The Encyclopædia Britannica states: "to some Christians the doctrine of the Trinity appeared inconsistent with the unity of God.... They therefore denied it, accepted Jesus Christ, not as incarnate God, but as God's highest creature by whom all else was created.... View in the early Church long contended with the orthodox doctrine." Although the nontrinitarian view disappeared in the early Church and the Trinitarian view became an orthodox doctrine of modern Christianity, variations of the nontrinitarian view are still held by a small number of Christian groups and denominations. Various views exist regarding the relationships between the Father and Holy Spirit; those who believe that Jesus is not God, nor equal to God, but was either God's subordinate Son, a messenger from God, or prophet, or the perfect created human: Adoptionism holds that Jesus became divine at his baptism or at his resurrection. Arius' position was that the Son was brought forth as the first of God's creations, that the Father created all things through the Son.
Arius taught that in the creation of the universe, the Father was the ultimate creator, supplying all the materials and directing the design, while the Son worked the materials, making all things at the bidding and in the service of the Father, by which "through all things came into existence". Arianism became the dominant view in some regions in the time of the Roman Empire, notably the Visigoths until 589; the third Council of Sirmium in 357 was the high point of Arianism. The Seventh Arian Confession held that both homoousios and homoiousios were unbiblical and that the Father is greater than the Son: "But since many persons are disturbed by questions concerning what is called in Latin substantia, but in Greek ousia, that is, to make it understood more as to'coessential,' or what is called,'like-in-essence,' there ought to be no mention of any of these at all, nor exposition of them in the Church, for this reason and for this consideration, that in divine Scripture nothing is written about them, that they are above men's knowledge and above men's understanding".
They interpret verses such as John 1:1 to refer to God's "plan" existing in God's mind before Christ's birth.
Satisfaction theory of atonement
The satisfaction theory of atonement is a theory in Christian theology that Jesus Christ suffered crucifixion as a substitute for human sin, satisfying God's just wrath against humankind's transgression due to Christ's infinite merit. The theory draws from the works of Anselm of Canterbury, it has been traditionally taught in the Roman Catholic and Reformed traditions of Western Christianity. Theologically and the word "satisfaction" does not mean gratification as in common usage, but rather "to make restitution": mending what has been broken, or paying back what was taken. Since one of God's characteristics is justice, affronts to that justice must be atoned for, it is thus connected with the legal concept of balancing out an injustice. Anselm regarded his satisfaction view of the atonement as a distinct improvement over the older ransom theory of atonement, which he saw as inadequate. Anselm's theory was a precursor to the refinements of Thomas Aquinas and John Calvin, which introduced the idea of punishment to meet the demands of divine justice.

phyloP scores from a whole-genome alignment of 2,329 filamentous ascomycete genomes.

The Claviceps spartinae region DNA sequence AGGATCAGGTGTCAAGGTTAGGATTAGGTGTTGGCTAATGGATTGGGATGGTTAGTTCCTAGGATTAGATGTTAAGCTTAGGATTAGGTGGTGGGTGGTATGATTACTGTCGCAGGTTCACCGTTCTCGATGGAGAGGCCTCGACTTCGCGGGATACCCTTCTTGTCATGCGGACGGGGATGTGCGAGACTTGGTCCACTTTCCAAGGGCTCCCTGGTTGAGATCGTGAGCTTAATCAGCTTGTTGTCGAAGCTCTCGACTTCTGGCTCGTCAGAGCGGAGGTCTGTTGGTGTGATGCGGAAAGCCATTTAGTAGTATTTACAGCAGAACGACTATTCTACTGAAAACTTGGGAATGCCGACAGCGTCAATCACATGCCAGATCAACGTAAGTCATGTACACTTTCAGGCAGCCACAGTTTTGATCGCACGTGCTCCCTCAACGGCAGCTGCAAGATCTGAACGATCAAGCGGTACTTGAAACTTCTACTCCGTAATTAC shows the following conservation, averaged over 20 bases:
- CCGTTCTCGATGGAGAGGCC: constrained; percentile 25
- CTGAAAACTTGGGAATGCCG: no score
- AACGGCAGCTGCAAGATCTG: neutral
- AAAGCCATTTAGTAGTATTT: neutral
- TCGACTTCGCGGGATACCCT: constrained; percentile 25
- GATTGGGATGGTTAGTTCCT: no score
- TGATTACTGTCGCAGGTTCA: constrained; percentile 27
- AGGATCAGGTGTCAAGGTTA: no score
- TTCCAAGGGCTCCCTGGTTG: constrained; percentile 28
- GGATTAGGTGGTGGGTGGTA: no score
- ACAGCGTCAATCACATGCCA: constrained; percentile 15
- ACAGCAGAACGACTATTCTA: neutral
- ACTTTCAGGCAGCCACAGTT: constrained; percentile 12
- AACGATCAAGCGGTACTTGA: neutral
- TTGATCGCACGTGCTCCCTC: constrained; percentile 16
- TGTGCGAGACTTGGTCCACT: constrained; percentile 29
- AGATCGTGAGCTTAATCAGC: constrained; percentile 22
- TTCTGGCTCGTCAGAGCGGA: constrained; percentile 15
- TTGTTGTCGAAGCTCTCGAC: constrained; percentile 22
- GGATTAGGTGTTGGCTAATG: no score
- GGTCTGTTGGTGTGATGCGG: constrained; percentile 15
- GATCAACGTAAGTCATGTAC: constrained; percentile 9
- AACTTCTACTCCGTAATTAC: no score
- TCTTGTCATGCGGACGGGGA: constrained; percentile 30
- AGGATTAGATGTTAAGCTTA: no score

The classic Anselmian formulation of the satisfaction view should be distinguished from penal substitution. Both are forms of satisfaction theory in that they speak of how Christ's death was satisfactory, but penal substitution and Anselmian satisfaction offer different understandings of how Christ's death was satisfactory. Anselm speaks of human sin as defrauding God of the honour. Christ's death, the ultimate act of obedience, brings God great honour; as it was beyond the call of duty for Christ, it is more honour. Christ's surplus can therefore repay our deficit. Hence Christ's death is substitutionary. Penal substitution differs in that it sees Christ's death not as repaying God for lost honour but rather paying the penalty of death that had always been the moral consequence for sin; the key difference here is that for Anselm, satisfaction is an alternative to punishment, "it is necessary either that the honor taken away be repaid, or else that punishment follow." By Christ satisfying our debt of honor to God, we avoid punishment.